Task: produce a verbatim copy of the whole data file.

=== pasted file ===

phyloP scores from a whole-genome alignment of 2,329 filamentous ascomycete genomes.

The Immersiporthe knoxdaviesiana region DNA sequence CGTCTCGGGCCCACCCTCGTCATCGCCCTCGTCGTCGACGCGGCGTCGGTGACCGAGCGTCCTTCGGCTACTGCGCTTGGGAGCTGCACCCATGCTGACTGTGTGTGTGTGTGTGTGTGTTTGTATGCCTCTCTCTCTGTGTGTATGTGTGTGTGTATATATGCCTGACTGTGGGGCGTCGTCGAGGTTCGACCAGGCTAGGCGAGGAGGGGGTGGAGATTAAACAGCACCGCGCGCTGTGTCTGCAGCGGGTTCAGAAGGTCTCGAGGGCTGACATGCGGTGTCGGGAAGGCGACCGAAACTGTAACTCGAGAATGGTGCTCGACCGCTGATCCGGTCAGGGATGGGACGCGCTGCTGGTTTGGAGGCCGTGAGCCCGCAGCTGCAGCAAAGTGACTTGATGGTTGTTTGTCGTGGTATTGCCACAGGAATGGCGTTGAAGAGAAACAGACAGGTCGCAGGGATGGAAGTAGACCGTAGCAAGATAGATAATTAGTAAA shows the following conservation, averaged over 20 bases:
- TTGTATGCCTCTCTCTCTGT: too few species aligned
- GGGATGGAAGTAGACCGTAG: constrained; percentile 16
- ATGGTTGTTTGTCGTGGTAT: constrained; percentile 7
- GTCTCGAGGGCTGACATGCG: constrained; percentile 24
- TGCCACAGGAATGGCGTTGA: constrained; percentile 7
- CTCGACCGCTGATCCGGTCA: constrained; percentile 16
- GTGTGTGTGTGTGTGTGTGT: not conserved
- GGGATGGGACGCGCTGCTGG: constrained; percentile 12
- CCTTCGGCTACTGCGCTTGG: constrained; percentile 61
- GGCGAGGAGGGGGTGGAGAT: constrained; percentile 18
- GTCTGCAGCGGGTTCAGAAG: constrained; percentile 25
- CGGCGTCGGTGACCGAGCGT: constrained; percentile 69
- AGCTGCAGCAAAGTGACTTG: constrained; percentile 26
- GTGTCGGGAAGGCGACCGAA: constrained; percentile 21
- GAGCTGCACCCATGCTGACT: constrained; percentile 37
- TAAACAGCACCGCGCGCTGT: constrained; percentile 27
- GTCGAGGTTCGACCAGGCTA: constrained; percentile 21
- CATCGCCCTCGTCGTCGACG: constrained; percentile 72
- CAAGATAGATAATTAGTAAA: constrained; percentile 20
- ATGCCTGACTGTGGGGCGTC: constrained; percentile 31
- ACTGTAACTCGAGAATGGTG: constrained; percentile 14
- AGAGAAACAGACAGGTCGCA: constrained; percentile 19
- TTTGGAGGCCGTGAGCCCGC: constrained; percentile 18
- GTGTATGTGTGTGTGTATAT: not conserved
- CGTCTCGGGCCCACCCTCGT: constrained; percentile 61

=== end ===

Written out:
phyloP scores from a whole-genome alignment of 2,329 filamentous ascomycete genomes.

The Immersiporthe knoxdaviesiana region DNA sequence CGTCTCGGGCCCACCCTCGTCATCGCCCTCGTCGTCGACGCGGCGTCGGTGACCGAGCGTCCTTCGGCTACTGCGCTTGGGAGCTGCACCCATGCTGACTGTGTGTGTGTGTGTGTGTGTTTGTATGCCTCTCTCTCTGTGTGTATGTGTGTGTGTATATATGCCTGACTGTGGGGCGTCGTCGAGGTTCGACCAGGCTAGGCGAGGAGGGGGTGGAGATTAAACAGCACCGCGCGCTGTGTCTGCAGCGGGTTCAGAAGGTCTCGAGGGCTGACATGCGGTGTCGGGAAGGCGACCGAAACTGTAACTCGAGAATGGTGCTCGACCGCTGATCCGGTCAGGGATGGGACGCGCTGCTGGTTTGGAGGCCGTGAGCCCGCAGCTGCAGCAAAGTGACTTGATGGTTGTTTGTCGTGGTATTGCCACAGGAATGGCGTTGAAGAGAAACAGACAGGTCGCAGGGATGGAAGTAGACCGTAGCAAGATAGATAATTAGTAAA shows the following conservation, averaged over 20 bases:
- TTGTATGCCTCTCTCTCTGT: too few species aligned
- GGGATGGAAGTAGACCGTAG: constrained; percentile 16
- ATGGTTGTTTGTCGTGGTAT: constrained; percentile 7
- GTCTCGAGGGCTGACATGCG: constrained; percentile 24
- TGCCACAGGAATGGCGTTGA: constrained; percentile 7
- CTCGACCGCTGATCCGGTCA: constrained; percentile 16
- GTGTGTGTGTGTGTGTGTGT: not conserved
- GGGATGGGACGCGCTGCTGG: constrained; percentile 12
- CCTTCGGCTACTGCGCTTGG: constrained; percentile 61
- GGCGAGGAGGGGGTGGAGAT: constrained; percentile 18
- GTCTGCAGCGGGTTCAGAAG: constrained; percentile 25
- CGGCGTCGGTGACCGAGCGT: constrained; percentile 69
- AGCTGCAGCAAAGTGACTTG: constrained; percentile 26
- GTGTCGGGAAGGCGACCGAA: constrained; percentile 21
- GAGCTGCACCCATGCTGACT: constrained; percentile 37
- TAAACAGCACCGCGCGCTGT: constrained; percentile 27
- GTCGAGGTTCGACCAGGCTA: constrained; percentile 21
- CATCGCCCTCGTCGTCGACG: constrained; percentile 72
- CAAGATAGATAATTAGTAAA: constrained; percentile 20
- ATGCCTGACTGTGGGGCGTC: constrained; percentile 31
- ACTGTAACTCGAGAATGGTG: constrained; percentile 14
- AGAGAAACAGACAGGTCGCA: constrained; percentile 19
- TTTGGAGGCCGTGAGCCCGC: constrained; percentile 18
- GTGTATGTGTGTGTGTATAT: not conserved
- CGTCTCGGGCCCACCCTCGT: constrained; percentile 61